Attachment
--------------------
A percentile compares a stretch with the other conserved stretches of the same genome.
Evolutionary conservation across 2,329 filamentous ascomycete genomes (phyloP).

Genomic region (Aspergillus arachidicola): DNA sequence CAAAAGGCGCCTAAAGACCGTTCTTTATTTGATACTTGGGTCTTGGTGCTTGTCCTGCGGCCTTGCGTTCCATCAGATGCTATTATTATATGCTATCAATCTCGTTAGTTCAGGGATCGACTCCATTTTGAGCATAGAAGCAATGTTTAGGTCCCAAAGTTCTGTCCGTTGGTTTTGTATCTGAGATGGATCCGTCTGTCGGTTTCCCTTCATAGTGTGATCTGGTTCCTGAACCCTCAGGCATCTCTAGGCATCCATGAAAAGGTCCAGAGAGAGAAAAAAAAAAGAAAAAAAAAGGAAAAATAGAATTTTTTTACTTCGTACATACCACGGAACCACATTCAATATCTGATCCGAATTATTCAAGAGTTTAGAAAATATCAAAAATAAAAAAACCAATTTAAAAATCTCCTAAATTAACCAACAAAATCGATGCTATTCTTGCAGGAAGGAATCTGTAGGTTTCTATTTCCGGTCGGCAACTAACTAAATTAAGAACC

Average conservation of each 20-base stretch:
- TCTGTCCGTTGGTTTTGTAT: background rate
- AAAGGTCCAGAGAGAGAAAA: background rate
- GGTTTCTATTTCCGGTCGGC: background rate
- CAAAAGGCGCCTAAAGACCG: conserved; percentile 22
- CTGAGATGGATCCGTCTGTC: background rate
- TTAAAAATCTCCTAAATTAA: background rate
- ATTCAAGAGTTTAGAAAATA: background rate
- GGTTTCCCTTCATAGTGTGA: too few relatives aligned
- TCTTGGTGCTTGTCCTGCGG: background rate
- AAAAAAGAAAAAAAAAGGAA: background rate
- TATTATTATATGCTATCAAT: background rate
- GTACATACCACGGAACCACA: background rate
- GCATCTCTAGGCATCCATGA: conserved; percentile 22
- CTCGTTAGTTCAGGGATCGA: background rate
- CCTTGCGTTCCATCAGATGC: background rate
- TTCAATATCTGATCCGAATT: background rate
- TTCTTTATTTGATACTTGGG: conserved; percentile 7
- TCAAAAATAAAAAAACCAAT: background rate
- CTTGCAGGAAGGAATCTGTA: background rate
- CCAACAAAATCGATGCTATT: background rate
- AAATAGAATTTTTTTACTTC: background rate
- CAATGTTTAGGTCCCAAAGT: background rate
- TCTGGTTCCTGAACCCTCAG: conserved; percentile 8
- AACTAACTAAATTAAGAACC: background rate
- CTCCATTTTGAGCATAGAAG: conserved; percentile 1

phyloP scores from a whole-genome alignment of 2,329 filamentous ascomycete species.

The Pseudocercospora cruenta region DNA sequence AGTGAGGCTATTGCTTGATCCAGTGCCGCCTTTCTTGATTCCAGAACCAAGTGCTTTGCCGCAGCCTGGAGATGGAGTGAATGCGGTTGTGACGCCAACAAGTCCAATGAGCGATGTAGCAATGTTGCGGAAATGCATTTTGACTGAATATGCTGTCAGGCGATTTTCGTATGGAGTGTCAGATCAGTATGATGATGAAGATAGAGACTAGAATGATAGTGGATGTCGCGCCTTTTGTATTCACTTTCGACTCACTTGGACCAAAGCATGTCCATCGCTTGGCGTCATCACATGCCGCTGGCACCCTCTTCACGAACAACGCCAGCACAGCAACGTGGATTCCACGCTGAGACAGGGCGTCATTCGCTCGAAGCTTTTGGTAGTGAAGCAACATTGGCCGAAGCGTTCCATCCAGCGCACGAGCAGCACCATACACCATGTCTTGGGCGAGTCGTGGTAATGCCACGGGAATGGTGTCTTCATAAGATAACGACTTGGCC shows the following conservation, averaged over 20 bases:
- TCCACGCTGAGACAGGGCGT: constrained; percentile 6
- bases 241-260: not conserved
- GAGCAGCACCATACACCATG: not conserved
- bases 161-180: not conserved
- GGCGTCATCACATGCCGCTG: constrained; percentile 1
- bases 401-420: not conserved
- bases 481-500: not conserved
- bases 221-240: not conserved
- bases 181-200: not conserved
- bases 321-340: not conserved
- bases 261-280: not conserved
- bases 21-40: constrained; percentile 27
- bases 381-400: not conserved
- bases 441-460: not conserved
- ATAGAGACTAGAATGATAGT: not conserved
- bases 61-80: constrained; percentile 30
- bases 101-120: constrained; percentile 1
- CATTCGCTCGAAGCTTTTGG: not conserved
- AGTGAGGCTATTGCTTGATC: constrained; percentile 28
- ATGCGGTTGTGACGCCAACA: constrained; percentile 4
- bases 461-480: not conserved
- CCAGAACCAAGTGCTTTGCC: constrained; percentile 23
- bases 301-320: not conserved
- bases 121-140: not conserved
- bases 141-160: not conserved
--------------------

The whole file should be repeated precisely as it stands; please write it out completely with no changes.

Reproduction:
A percentile compares a stretch with the other conserved stretches of the same genome.
Evolutionary conservation across 2,329 filamentous ascomycete genomes (phyloP).

Genomic region (Aspergillus arachidicola): DNA sequence CAAAAGGCGCCTAAAGACCGTTCTTTATTTGATACTTGGGTCTTGGTGCTTGTCCTGCGGCCTTGCGTTCCATCAGATGCTATTATTATATGCTATCAATCTCGTTAGTTCAGGGATCGACTCCATTTTGAGCATAGAAGCAATGTTTAGGTCCCAAAGTTCTGTCCGTTGGTTTTGTATCTGAGATGGATCCGTCTGTCGGTTTCCCTTCATAGTGTGATCTGGTTCCTGAACCCTCAGGCATCTCTAGGCATCCATGAAAAGGTCCAGAGAGAGAAAAAAAAAAGAAAAAAAAAGGAAAAATAGAATTTTTTTACTTCGTACATACCACGGAACCACATTCAATATCTGATCCGAATTATTCAAGAGTTTAGAAAATATCAAAAATAAAAAAACCAATTTAAAAATCTCCTAAATTAACCAACAAAATCGATGCTATTCTTGCAGGAAGGAATCTGTAGGTTTCTATTTCCGGTCGGCAACTAACTAAATTAAGAACC

Average conservation of each 20-base stretch:
- TCTGTCCGTTGGTTTTGTAT: background rate
- AAAGGTCCAGAGAGAGAAAA: background rate
- GGTTTCTATTTCCGGTCGGC: background rate
- CAAAAGGCGCCTAAAGACCG: conserved; percentile 22
- CTGAGATGGATCCGTCTGTC: background rate
- TTAAAAATCTCCTAAATTAA: background rate
- ATTCAAGAGTTTAGAAAATA: background rate
- GGTTTCCCTTCATAGTGTGA: too few relatives aligned
- TCTTGGTGCTTGTCCTGCGG: background rate
- AAAAAAGAAAAAAAAAGGAA: background rate
- TATTATTATATGCTATCAAT: background rate
- GTACATACCACGGAACCACA: background rate
- GCATCTCTAGGCATCCATGA: conserved; percentile 22
- CTCGTTAGTTCAGGGATCGA: background rate
- CCTTGCGTTCCATCAGATGC: background rate
- TTCAATATCTGATCCGAATT: background rate
- TTCTTTATTTGATACTTGGG: conserved; percentile 7
- TCAAAAATAAAAAAACCAAT: background rate
- CTTGCAGGAAGGAATCTGTA: background rate
- CCAACAAAATCGATGCTATT: background rate
- AAATAGAATTTTTTTACTTC: background rate
- CAATGTTTAGGTCCCAAAGT: background rate
- TCTGGTTCCTGAACCCTCAG: conserved; percentile 8
- AACTAACTAAATTAAGAACC: background rate
- CTCCATTTTGAGCATAGAAG: conserved; percentile 1

phyloP scores from a whole-genome alignment of 2,329 filamentous ascomycete species.

The Pseudocercospora cruenta region DNA sequence AGTGAGGCTATTGCTTGATCCAGTGCCGCCTTTCTTGATTCCAGAACCAAGTGCTTTGCCGCAGCCTGGAGATGGAGTGAATGCGGTTGTGACGCCAACAAGTCCAATGAGCGATGTAGCAATGTTGCGGAAATGCATTTTGACTGAATATGCTGTCAGGCGATTTTCGTATGGAGTGTCAGATCAGTATGATGATGAAGATAGAGACTAGAATGATAGTGGATGTCGCGCCTTTTGTATTCACTTTCGACTCACTTGGACCAAAGCATGTCCATCGCTTGGCGTCATCACATGCCGCTGGCACCCTCTTCACGAACAACGCCAGCACAGCAACGTGGATTCCACGCTGAGACAGGGCGTCATTCGCTCGAAGCTTTTGGTAGTGAAGCAACATTGGCCGAAGCGTTCCATCCAGCGCACGAGCAGCACCATACACCATGTCTTGGGCGAGTCGTGGTAATGCCACGGGAATGGTGTCTTCATAAGATAACGACTTGGCC shows the following conservation, averaged over 20 bases:
- TCCACGCTGAGACAGGGCGT: constrained; percentile 6
- bases 241-260: not conserved
- GAGCAGCACCATACACCATG: not conserved
- bases 161-180: not conserved
- GGCGTCATCACATGCCGCTG: constrained; percentile 1
- bases 401-420: not conserved
- bases 481-500: not conserved
- bases 221-240: not conserved
- bases 181-200: not conserved
- bases 321-340: not conserved
- bases 261-280: not conserved
- bases 21-40: constrained; percentile 27
- bases 381-400: not conserved
- bases 441-460: not conserved
- ATAGAGACTAGAATGATAGT: not conserved
- bases 61-80: constrained; percentile 30
- bases 101-120: constrained; percentile 1
- CATTCGCTCGAAGCTTTTGG: not conserved
- AGTGAGGCTATTGCTTGATC: constrained; percentile 28
- ATGCGGTTGTGACGCCAACA: constrained; percentile 4
- bases 461-480: not conserved
- CCAGAACCAAGTGCTTTGCC: constrained; percentile 23
- bases 301-320: not conserved
- bases 121-140: not conserved
- bases 141-160: not conserved